The Unitarian Universalist Church at 121 North Pleasant Street in Amherst was built in 1894. As related in Hitchcock’s Handbook of Amherst (1894), “The Universalist Society, organized November, 1887, has erected a new church building here. The services were held in Masonic Hall pending the erection of the church, and the Rev. J. H. Holden is pastor.” The Arts and Crafts style building contains stained glass windows by Louis Comfort Tiffany and John LaFarge.
Johnson Chapel was the fourth building to be constructed on the campus of Amherst College, following South College, North College and the first President’s House. Work on Johnson Chapel, which was constructed by builder Hiram Johnson, began in 1826 and the building was dedicated on February 28, 1827. It was named Johnson Chapel in honor of Adam Johnson of Pelham, whose bequest funded its construction. In addition to the chapel, the building originally contained a museum, library, laboratory and recitation rooms. Johnson Chapel was renovated in 1863 (at a cost equal to that of its original construction) and again in the 1920s. The Chapel, whose front had been on the west side, was extended forty feet to the east in 1933, with a new main facade now facing the Freshman Quad. When Johnson Chapel was first built, there was a legal dispute over Adam Johnson’s will. Read More
The house of the President of Amherst College was built in 1834-1835. An earlier house, built in 1821-1822, had been considered too damp and unhealthy, so the current house was then built on higher ground, across South Pleasant Street from the main campus buildings. The house, originally designed in the Greek Revival style by Warren Slade Howland, was remodeled in 1891 and again in 1932, with a Georgian Revival style entryway on the north side. The above picture was taken while the most recent renovations on the house were underway this past summer.
The building at 79 South Pleasant Street in Amherst was built in 1834-1835 as the First Baptist Church. The Baptist Society in Amherst began in 1827 as a branch of the New Salem Baptist Church, becoming a branch of the Northampton Baptist Church in 1830. It became an independent organization in 1832. The South Pleasant Street church, designed by Warren S. Howland, was used by the First Baptist Church until 1957, when it moved to a new location at 434 North Pleasant Street. The former church was then used as offices and retail space and was acquired by Amherst College in 2009.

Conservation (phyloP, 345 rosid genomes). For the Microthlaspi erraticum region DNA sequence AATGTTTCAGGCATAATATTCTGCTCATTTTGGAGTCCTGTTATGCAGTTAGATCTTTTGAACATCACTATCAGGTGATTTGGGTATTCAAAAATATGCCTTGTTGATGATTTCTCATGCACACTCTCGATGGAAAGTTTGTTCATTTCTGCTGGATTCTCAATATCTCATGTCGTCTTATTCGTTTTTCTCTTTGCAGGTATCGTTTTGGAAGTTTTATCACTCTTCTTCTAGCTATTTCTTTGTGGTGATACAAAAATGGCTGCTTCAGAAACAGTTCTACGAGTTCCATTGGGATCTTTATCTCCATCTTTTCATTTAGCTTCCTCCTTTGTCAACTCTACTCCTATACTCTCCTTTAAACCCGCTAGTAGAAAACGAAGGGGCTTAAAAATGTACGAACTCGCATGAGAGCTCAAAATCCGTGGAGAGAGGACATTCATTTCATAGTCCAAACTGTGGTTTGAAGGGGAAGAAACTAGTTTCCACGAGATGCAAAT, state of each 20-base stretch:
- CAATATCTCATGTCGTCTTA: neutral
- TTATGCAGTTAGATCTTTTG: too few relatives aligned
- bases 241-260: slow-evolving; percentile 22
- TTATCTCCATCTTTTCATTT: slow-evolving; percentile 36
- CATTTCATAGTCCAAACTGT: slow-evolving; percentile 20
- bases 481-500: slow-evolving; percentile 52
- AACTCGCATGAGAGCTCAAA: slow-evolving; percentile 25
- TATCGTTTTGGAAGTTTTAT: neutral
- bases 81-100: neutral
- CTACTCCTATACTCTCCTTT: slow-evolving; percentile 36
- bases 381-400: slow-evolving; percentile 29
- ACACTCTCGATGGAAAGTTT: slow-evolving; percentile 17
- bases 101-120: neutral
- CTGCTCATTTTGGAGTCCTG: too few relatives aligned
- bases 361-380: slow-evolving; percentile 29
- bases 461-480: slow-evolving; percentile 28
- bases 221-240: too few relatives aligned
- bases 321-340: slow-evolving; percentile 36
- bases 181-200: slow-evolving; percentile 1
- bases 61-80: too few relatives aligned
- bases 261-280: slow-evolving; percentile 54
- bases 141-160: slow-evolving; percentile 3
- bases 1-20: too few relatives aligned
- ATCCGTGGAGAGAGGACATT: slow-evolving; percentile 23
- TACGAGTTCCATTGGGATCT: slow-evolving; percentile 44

About 1835, house designer and builder Robert Cutler constructed the house at 81 Lessey Street in Amherst for Luke Sweetser. As described in The History of the Town of Amherst, Massachusetts, Vol. I (1896):
Leonard Dwight and H. Wright Strong conducted a general store in Amherst prior to 1812; in April of that year, the partnership was dissolved and a new one formed by Strong and Elijah Dwight. H. Wright Strong was in business in 1815; his store stood on the site now occupied by Adams’ drug-store. In 1824, Luke Sweetser, who had been for three years in Mr. Strong’s employ, bought out the business, continuing it under his own name until March, 1830, when his brother, J. A. Sweetser, became associated with him under the firm name of L. & J. A. Sweetser. A few years later, J. A. Sweetser severed his connection with the firm and William Cutler and Luke Sweetser formed a partnership under the firm name of Sweetser & Cutler. In 1848, George Cutler became a member of the concern, the name being changed to Sweetser, Cutler & Co. Mr. Sweetser retired from the business in 1857, and the Cutler brothers continued it under the firm name of W. & G. Cutler. The firm of Geo. Cutler & Co. was formed in 1870 and continued in business until 1884, when it was succeeded by the present firm of Jackson & Cutler.
Sweetser, who after his retirement from business focused on farming, died in 1882 and his house became the Oak Grove School for girls. After 1903, it was the Phi Gamma Delta fraternity house and was remodeled by architect Karl S. Putnam in 1929 with a monumental columned Greek Revival portico. When Amherst College abolished fraternities in 1984, the house became a dormitory called Marsh House, named for Eli Marsh, a professor of Physical Education and member of Phi Gamma Delta.
A striking landmark on the campus of Amherst College is Stearns Steeple, which stands in front of the Mead Art Museum. It is the only surviving part of the College Church, built in 1873. A gift of William F. Stearns, son of College president William A. Stearns, the Gothic church was designed by William A. Potter of New York. The Steeple’s bells, cast in 1871, were given by George Howe as a memorial to Amherst men lost in the Civil War. Stearns’ gift required that the building only be used for religious purposes, but Sunday services were transferred to the College Chapel in 1933 and discontinued in 1946, with the result that the church was no longer used regularly. It was razed in 1949 to make way for new buildings, although the steeple was spared as a monument to the church. To become a freestanding structure, the steeple was enclosed using materials from the demolished church.
Kirby Memorial Theater at Amherst College was built with funds from a charitable trust set up by Dr. Ellwood R. Kirby (1854-1920). Kirby, a Philadelphia physician, is depicted administering anesthetic to the surgery patient in Thomas Eakins 1889 painting The Agnew Clinic. The Theater was built in 1938-1939 and was designed by James Kellum Smith of McKim, Mead & White, with the help of S.R. McCandless, a theater designer. The James W. Boyden House, which had served as a college boarding house and cafeteria, was moved from the site in 1937 to 58 Woodside Street to make way for the Theater.